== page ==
Amir Zaki wanted to capture more than an exterior view of California’s skate parks.
With his DSLR camera gear in hand, Zaki waited for the perfect dawn light to illuminate the interior contours of 12 parks that are now featured in his book and upcoming photo exhibitions.
Zaki, an art professor at the University of California, Riverside, spent two years researching the recreational spaces and knew he wanted to present them from new angles. His work became “California Concrete: A Landscape of Skateparks,” a 128-page hardcover monograph published this month by Merrell. Accompanying the book launch is his photography exhibit, “Empty Vessel – Amir Zaki,” which opens Sept. 19 at the Frank M. Doyle Arts Pavilion in Orange County. The show will travel to UCR’s Culver Center of the Arts in Riverside in January 2020.
“I approached this project knowing that I wanted to get inside of the park, inside the spaces,” Zaki said. “It’s an insider’s point of view. I went inside these structures, some with very narrow spaces because I wanted those angles, which are not very visible to someone outside looking in. It’s definitely from a skateboarder’s view.”
Zaki grew up skateboarding on the streets of Beaumont, California. It wasn’t until his 30s that he picked up another skateboard and started becoming familiarized with the jagged, bowl-shaped parks.
In essence, Zaki’s camera takes the viewers on "180" and "360" flips, only without a skateboard. The wide angles from inside the bowls are images that are intentionally devoid of people in an effort to showcase the grandiose concrete vessels. The exhibit will also feature images of shards from small broken ceramic vessels — a juxtaposition to the enormity of the parks.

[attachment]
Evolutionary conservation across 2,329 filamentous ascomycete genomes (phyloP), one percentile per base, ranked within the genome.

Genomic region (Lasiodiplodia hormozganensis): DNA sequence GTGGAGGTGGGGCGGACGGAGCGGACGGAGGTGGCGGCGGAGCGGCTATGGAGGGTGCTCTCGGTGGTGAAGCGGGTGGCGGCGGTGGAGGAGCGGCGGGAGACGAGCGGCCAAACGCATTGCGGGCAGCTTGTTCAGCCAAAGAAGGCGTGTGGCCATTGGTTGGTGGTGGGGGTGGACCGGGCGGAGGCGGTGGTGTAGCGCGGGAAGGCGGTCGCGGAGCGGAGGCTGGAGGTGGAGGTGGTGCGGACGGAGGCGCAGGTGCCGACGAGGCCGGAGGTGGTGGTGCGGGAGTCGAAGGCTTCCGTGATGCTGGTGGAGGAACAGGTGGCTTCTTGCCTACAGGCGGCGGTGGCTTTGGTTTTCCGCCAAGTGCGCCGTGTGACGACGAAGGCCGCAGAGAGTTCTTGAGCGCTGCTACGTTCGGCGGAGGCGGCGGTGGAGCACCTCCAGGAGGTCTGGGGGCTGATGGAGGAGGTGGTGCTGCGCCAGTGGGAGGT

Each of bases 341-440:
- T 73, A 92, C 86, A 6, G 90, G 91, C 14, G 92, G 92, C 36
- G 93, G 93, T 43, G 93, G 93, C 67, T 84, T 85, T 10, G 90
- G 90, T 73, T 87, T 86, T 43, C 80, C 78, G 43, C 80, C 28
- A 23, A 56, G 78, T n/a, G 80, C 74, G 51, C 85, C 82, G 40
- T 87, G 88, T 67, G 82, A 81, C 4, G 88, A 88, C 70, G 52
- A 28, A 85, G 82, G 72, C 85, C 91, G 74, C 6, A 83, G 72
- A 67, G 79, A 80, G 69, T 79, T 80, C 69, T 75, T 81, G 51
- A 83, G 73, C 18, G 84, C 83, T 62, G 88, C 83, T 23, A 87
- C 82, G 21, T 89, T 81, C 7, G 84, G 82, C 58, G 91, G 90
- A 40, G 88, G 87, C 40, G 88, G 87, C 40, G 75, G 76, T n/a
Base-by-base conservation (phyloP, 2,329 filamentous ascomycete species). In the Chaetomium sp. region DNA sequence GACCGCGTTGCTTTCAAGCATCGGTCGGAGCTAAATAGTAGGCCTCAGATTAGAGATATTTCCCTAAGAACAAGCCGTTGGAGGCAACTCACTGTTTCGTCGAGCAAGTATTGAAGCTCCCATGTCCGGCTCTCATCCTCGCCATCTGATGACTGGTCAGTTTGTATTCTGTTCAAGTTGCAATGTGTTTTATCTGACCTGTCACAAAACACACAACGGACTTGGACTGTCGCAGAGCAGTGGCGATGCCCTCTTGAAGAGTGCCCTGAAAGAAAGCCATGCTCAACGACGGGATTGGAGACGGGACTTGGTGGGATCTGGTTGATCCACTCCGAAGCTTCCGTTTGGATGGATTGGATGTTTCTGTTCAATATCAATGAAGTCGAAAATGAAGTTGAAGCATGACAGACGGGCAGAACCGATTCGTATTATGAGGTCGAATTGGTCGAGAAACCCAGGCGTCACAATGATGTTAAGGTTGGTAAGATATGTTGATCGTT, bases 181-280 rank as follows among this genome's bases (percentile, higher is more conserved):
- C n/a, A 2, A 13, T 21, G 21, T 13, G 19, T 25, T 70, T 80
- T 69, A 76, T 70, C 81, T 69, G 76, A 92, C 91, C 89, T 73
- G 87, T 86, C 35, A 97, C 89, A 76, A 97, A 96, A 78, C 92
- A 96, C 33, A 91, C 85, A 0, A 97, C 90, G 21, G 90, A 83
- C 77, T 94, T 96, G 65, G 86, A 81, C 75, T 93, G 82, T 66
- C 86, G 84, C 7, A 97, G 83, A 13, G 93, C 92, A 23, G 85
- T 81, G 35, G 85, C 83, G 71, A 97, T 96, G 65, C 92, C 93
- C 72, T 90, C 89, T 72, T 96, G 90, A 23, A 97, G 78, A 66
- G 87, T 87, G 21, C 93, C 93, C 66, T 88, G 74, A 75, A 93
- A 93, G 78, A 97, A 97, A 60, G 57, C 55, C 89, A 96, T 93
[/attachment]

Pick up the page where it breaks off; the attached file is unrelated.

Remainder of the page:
Twelve of the thirteen parks he shot, which extend from San Jose in the north to San Diego in the south, are included in the book. These cement structures are carved cavities in the earth, or what Zaki refers to as “anti-architecture” spaces.
His career has been built on finding the unique angles to things that might seem banal. But to an artist’s eye like his own, they are monumental, mysterious objects.
Tyler Stallings, director at the Frank M. Doyle Arts Pavilion, is curating the exhibition at both sites. He previously served as artistic director of the Culver Center of the Arts.
In an essay to introduce Zaki’s exhibit, Stallings notes that the photographer’s work mirrors C.R. Stecyk’s documentation of the “Z-Boys” skating the empty swimming pools of 1970s Southern California.
“However, such photos always prioritized and highlighted the performances of the skateboarders, their tricks, the emblems on the undersides of their boards, and the environs where they hung out,” Stallings wrote. “Fundamentally, this kind of work is a variation on street photography, to which Zaki’s work does not belong. Nonetheless, it is worth noting that in the context of skateboard photography, Zaki’s photographs are perhaps the first to focus on skateparks, that is, the built environments created for skateboarders.”
What: “Empty Vessel – Amir Zaki,” photography exhibit and book launch
When: Sept. 19- Dec. 5 at the Frank M. Doyle Arts Pavilion, 2701 Fairview Rd. in Costa Mesa; and
Jan. 18-April 5, 2020 at the Culver Center of the Arts, 3824 Main St., in Riverside
Details: Preview opening on Sept. 19, 5-7p.m.; book signing and artist-led exhibition tour Sept. 21, 2-3p.m.; opening reception Set. 21, 3-5p.m.
Admission: Free and open to the public for the exhibit at the Frank M. Doyle Arts Pavilion. Admission at the Culver Center of the Arts is $6; $3 for seniors and veterans; free for college students and children under 12.
Header image: Courtesy of Amir Zaki.